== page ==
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Senator John Cornyn last week quietly signed on to a bill that would overturn the ban on a federal postsecondary student-level data system.
Advocates for the College Transparency Act say the Texas Republican’s support doesn’t just mean one more co-sponsor for the legislation. The decision by Cornyn, the second-ranking GOP senator, also suggests the kind of bipartisan support that could make stronger federal data inevitable.
The legislation was introduced a year ago with backing from a number of public higher education organizations and since then has continued to add Republican and Democratic co-sponsors. And earlier this month, as association of private nonprofit colleges signaled it would soften its opposition to higher ed transparency efforts. The biggest obstacle to student-level data at this point appears to be Representative Virginia Foxx, the North Carolina Republican who authored the ban and chairs the House education committee.
Cornyn’s office did not respond to a request for comment. But transparency proponents said his support for the bill signals that outside of the education committee, it has the momentum to eventually become law.
“I think it is indicative of pretty broad bipartisan support over all,” said Mamie Voight, vice president of policy research at the Institute for Higher Education Policy. “It’s especially important that someone in leadership is taking this stance and coming out in favor of the transparency that policy makers and institutions really need to help students succeed in college. From that political standpoint, it's incredibly important to have someone who's so well respected within the Republican Party and an important member of leadership to come on board with this bill.”
The Senate bill, which was authored by Utah Republican Orrin Hatch, now has nine co-sponsors, including Cornyn. They run the gamut of the ideological spectrum in the chamber from Iowa Republican Joni Ernst to Massachusetts Democrat Elizabeth Warren. Identical House legislation now counts 31 Republican and Democratic co-sponsors plus Michigan Republican Paul Mitchell.
Amy Laitinen, director for higher education at New America’s Education Policy Program, said Cornyn’s support shows passage of the legislation is inevitable. The only thing stopping the bill is the continued opposition from Foxx, she said. Even GOP members of her own committee have expressed frustration over the issue, Laitinen noted.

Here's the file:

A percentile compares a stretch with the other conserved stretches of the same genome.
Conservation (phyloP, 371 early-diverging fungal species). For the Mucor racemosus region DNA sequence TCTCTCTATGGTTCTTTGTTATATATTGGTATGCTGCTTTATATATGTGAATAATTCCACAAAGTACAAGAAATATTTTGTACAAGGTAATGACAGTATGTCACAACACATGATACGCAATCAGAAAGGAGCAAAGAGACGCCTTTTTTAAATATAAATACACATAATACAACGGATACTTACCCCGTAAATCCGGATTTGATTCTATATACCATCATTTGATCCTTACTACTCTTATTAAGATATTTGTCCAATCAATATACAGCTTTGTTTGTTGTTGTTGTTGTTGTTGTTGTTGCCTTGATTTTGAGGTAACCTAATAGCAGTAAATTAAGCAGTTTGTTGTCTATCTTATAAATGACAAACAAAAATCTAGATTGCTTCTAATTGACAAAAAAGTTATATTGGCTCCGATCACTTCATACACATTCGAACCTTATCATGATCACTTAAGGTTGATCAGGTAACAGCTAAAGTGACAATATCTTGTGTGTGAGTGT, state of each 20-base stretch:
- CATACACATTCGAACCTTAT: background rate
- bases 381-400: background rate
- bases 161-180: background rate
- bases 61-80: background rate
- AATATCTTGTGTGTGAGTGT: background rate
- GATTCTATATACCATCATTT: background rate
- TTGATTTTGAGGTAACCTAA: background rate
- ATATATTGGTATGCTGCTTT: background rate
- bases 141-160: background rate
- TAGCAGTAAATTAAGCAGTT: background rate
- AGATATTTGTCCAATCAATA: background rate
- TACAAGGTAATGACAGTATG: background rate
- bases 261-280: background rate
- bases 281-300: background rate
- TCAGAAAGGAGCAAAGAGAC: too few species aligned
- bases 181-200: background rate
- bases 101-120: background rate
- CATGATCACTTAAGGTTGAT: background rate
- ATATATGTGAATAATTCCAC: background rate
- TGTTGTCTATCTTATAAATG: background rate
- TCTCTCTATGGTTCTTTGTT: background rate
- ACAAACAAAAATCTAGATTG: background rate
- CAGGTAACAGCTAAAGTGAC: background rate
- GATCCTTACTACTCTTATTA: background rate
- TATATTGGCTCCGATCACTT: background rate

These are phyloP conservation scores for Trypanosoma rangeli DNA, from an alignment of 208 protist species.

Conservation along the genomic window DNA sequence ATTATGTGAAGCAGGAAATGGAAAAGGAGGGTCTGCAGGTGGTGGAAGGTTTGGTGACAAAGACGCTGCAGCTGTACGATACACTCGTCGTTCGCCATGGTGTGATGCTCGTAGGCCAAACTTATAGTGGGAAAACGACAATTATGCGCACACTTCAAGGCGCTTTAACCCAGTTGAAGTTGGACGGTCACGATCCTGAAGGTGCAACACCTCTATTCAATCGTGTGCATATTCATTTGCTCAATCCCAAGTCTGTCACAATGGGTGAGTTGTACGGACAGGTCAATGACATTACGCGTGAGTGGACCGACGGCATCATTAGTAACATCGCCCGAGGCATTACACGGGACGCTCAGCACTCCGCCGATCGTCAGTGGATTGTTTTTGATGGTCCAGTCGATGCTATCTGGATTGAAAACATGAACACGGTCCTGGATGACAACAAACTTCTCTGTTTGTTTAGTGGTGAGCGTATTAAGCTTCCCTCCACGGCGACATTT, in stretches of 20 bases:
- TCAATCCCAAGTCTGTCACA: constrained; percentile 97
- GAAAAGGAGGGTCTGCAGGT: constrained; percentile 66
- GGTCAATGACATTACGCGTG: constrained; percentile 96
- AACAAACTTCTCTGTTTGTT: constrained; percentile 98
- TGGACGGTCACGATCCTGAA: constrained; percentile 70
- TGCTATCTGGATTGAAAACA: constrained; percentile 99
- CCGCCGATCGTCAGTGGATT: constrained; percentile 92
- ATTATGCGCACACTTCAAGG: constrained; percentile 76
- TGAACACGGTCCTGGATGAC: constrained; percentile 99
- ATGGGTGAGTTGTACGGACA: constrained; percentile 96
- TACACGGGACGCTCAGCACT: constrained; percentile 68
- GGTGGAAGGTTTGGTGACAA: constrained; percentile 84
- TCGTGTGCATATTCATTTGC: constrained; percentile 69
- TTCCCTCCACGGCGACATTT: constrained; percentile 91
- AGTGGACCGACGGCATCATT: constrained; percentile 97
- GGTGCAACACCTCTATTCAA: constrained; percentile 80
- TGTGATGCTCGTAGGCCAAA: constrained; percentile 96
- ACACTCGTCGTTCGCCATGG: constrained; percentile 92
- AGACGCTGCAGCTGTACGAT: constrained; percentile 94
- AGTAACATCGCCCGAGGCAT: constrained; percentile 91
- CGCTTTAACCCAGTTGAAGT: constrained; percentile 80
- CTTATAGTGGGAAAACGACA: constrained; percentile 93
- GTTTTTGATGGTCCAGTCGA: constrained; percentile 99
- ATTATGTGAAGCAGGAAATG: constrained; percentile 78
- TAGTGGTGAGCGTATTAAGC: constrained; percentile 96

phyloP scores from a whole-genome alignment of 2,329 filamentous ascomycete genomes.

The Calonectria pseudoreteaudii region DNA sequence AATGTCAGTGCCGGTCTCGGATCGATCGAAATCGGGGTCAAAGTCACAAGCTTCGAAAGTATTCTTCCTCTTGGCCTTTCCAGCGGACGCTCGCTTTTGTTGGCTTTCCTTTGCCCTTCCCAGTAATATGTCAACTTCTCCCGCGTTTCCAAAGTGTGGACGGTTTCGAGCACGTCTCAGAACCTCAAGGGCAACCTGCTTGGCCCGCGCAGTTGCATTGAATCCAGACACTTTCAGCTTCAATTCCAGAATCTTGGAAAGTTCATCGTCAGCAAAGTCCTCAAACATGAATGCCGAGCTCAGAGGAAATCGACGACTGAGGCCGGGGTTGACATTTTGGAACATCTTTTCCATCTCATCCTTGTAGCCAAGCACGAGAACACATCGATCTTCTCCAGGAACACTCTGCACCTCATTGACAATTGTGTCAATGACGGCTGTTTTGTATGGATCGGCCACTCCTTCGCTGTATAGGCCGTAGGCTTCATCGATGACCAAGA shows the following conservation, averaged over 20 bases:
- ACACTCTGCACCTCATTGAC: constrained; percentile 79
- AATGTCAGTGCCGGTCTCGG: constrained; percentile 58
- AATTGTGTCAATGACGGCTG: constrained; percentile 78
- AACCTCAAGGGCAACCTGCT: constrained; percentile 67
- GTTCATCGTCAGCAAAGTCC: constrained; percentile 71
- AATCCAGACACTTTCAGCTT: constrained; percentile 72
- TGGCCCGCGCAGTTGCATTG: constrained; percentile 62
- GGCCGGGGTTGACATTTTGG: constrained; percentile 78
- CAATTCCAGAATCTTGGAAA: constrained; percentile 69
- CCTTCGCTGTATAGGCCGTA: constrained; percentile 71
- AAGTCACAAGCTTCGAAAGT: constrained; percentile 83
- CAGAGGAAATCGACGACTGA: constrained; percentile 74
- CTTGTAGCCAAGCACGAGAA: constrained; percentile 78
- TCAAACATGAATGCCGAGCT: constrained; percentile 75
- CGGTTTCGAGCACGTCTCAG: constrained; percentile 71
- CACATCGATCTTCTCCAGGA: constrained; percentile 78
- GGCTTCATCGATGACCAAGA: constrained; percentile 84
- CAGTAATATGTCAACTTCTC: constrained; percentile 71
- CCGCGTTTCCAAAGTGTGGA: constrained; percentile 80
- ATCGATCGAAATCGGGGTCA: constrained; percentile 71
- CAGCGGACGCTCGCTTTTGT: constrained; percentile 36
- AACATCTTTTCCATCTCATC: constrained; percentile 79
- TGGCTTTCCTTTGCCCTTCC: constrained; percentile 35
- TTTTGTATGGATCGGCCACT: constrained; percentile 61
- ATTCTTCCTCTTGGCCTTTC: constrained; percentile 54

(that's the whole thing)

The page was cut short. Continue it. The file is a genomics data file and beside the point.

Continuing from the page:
“It’s obvious that there’s this sort of political legacy problem,” she said. “It’s hard for Foxx to lose face.”
Foxx has cited student privacy concerns in opposing proposals to create a student unit record system, including the College Transparency Act. Marty Boughton, a spokeswoman for Foxx, said her views on the bill and what she believes it does for student privacy concerns have not changed.
For other conservative Republicans, though, the CTA legislation promises to address many of their own priorities involving jobs and the “skills gap” -- the idea that significant unemployment has resulted from an undermatching of specific training with available jobs.
Allison Dembeck, executive director of congressional and public affairs on education, labor and work-force development at the U.S. Chamber of Commerce, said giving students information on earnings and employment by program and major would help them enter the work force with skills employers need.
“When you ask students why they're going on to higher education, most of the time it has to do with getting a better job or getting better career opportunities,” she said. “So students are clearly going to school to try to meet employer needs.”
And Dembeck said information about transfer and completion rates should help students decide what and where they should study as well.
Cornyn’s support for the bill is also significant because his home state has already undertaken ambitious efforts to work around the federal ban on student-level data. The University of Texas System in March announced a new tool called SeekUT that tracks outcomes like graduates’ earnings by institution and major.
But the enormous effort that went into creating that system shows why the federal government should take more steps toward higher ed transparency instead of leaving it to states and colleges, said Stephanie Bond Huie, the vice chancellor for the Office of Strategic Initiatives at the UT System. Establishing the system was a multiyear effort that involved reaching individual agreements with multiple federal agencies that hold data on students and graduates.
“It's been a very long process, and most institutions don't have the time and energy to negotiate individual agreements for data,” she said. “If the federal government is able to provide this information from all institutions across the United States in a way that's transparent and open, our students and families will be better off for it.”